There are two issues that have always been present with Nagios, one technical and the other social. The first is that Nagios is a fairly sophisticated and complicated piece of software, which can make it difficult for new users to get up and running with it quickly, as they have to deal with the hardest part about using it – installation and configuration – first, before being able to play with its abilities. The second is that “Nagios” does not only refer to a single piece of software, but rather an extensive software ecosystem of community contributions around a common framework. As such, it’s common for new users to not even be aware of all of the things Nagios can do, as they initially only see what the core engine can do, without any of those great extensions. Continue reading ‘Nagios Montage’
Monthly Archive for April, 2011
Some engineering Nagios users in Japan managed to hook up their geiger counter to Nagios, so they could monitor radiation levels outside their office in Tokyo. This is a great example of how flexible Nagios can be, although it is a bit unnerving. Our thoughts go out to everyone in Japan that is suffering from the recent earthquake and tsunami, as well as the ensuing radiation problems. Stay safe!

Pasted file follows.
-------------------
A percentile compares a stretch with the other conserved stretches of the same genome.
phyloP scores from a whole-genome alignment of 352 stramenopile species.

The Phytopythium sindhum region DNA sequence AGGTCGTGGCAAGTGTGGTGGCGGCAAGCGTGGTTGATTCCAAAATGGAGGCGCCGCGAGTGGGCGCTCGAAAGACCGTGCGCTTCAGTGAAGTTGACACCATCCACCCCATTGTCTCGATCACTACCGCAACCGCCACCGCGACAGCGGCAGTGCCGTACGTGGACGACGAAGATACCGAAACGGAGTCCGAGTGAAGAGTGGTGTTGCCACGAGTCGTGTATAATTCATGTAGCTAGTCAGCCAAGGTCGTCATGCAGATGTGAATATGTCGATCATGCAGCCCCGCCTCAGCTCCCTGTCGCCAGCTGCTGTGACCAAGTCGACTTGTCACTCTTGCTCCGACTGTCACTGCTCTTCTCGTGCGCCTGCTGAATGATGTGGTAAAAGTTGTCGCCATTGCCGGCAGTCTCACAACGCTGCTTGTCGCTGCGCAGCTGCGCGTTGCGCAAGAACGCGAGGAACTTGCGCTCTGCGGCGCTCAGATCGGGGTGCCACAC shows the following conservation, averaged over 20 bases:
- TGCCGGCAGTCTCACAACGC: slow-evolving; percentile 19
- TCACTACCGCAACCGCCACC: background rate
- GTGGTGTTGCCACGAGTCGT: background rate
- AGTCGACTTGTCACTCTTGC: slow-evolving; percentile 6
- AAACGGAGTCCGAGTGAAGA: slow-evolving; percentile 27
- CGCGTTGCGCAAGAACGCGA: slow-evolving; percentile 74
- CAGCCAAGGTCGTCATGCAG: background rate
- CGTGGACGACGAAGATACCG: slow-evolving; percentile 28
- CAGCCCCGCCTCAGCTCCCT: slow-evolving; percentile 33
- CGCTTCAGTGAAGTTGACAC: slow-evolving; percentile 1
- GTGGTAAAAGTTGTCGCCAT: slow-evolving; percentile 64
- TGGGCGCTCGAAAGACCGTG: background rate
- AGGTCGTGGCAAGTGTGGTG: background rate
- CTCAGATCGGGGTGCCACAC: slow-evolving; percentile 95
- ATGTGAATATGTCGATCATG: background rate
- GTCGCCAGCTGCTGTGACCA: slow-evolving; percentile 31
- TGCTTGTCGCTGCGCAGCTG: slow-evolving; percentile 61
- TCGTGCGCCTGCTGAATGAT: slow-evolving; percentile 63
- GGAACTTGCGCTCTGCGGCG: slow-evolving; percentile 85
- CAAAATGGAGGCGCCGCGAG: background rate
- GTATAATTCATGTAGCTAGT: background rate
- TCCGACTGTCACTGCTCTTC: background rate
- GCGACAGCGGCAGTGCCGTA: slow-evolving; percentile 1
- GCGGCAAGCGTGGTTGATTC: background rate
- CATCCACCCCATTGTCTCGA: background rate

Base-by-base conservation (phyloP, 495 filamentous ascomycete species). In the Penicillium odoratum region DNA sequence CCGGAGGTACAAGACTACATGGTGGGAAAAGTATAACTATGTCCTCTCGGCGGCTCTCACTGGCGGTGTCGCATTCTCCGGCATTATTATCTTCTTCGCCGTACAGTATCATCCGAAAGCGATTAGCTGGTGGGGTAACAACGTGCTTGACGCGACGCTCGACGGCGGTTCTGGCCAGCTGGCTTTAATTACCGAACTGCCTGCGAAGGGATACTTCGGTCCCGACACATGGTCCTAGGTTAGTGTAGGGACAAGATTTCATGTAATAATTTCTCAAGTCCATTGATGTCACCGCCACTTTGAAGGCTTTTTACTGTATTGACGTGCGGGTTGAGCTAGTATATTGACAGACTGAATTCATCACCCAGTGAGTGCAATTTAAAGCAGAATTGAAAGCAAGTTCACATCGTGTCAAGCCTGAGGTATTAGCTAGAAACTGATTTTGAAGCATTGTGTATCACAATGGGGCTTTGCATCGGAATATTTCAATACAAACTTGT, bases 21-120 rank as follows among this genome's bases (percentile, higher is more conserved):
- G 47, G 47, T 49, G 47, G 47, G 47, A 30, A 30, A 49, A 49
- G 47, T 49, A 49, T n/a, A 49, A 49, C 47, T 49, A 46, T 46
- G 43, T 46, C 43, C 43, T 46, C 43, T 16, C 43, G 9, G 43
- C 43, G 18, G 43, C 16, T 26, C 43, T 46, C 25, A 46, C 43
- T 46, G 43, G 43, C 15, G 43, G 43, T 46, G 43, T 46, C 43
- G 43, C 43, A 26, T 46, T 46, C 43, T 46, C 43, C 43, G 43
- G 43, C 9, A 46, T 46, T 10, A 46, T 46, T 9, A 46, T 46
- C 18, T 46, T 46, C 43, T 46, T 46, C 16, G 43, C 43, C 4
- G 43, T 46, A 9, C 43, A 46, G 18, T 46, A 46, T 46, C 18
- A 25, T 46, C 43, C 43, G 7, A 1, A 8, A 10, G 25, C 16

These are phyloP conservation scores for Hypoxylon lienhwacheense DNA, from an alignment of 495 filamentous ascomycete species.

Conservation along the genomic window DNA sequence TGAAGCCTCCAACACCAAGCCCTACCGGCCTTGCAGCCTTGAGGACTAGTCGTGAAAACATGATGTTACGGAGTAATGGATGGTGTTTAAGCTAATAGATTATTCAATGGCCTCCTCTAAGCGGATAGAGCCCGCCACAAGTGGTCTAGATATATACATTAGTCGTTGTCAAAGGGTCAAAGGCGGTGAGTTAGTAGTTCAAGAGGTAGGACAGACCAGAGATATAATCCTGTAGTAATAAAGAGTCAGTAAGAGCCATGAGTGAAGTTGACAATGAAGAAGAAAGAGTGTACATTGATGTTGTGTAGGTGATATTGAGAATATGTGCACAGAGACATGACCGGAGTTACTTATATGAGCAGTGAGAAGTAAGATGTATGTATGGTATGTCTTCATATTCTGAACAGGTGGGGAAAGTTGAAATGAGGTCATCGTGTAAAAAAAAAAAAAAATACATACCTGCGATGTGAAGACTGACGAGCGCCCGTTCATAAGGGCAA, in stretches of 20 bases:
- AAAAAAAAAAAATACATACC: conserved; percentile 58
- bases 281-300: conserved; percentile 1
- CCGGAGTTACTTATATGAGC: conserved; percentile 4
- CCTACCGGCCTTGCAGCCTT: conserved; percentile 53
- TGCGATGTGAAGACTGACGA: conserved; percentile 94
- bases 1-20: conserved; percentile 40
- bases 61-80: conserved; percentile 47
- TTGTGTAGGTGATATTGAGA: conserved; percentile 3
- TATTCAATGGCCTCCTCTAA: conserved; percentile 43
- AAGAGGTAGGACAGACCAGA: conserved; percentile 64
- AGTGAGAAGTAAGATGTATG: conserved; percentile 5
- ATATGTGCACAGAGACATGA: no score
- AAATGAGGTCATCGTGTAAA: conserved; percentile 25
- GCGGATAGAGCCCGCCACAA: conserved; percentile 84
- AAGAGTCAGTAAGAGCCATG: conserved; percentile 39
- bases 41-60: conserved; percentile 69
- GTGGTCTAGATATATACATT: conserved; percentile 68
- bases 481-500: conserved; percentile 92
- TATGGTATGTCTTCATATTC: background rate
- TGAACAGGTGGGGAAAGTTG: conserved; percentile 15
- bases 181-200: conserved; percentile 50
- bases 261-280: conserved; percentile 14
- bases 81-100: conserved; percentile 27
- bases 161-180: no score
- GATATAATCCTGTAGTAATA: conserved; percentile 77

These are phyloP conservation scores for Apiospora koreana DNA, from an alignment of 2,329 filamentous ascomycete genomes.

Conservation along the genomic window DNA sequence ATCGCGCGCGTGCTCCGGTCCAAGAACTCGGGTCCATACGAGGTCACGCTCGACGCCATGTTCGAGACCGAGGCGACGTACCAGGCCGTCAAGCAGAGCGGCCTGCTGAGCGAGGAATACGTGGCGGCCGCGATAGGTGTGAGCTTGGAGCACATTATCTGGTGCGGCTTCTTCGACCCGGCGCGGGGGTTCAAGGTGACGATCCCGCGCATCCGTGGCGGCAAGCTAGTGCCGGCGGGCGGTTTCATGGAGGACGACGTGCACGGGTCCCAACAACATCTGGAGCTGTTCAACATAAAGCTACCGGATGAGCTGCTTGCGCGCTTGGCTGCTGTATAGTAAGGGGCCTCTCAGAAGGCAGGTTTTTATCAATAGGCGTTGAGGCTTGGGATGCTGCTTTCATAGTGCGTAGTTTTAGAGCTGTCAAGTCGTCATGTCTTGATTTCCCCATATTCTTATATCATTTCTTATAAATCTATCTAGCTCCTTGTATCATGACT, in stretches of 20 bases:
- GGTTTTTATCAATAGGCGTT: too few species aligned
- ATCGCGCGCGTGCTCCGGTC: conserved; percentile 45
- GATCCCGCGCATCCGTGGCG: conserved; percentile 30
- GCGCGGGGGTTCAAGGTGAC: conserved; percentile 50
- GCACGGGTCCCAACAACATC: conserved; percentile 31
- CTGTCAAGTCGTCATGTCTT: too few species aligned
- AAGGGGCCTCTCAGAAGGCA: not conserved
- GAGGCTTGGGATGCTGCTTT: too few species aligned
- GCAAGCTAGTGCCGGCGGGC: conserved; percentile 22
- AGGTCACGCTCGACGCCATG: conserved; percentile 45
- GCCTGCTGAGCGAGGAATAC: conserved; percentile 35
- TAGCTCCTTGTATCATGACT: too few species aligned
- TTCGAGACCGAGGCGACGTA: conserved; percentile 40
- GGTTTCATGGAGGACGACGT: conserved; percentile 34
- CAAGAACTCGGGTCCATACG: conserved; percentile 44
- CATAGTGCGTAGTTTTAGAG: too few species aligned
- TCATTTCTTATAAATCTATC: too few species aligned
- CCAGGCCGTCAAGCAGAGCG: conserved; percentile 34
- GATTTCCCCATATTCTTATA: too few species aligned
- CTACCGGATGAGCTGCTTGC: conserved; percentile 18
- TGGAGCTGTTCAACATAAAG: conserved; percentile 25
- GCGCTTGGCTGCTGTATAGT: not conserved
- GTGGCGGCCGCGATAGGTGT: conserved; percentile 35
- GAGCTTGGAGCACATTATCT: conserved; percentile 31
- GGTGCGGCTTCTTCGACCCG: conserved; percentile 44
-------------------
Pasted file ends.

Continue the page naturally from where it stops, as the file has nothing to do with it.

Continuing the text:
Nagios is an extremely flexible monitoring system that is capable of monitoring just about anything you need. A great example of a “non-standard” use of Nagios is that of monitoring audio levels and silence in audio streams. James Harrison wrote a nice article on using Nagios to monitor audio silence with SilentJack. Read his article here.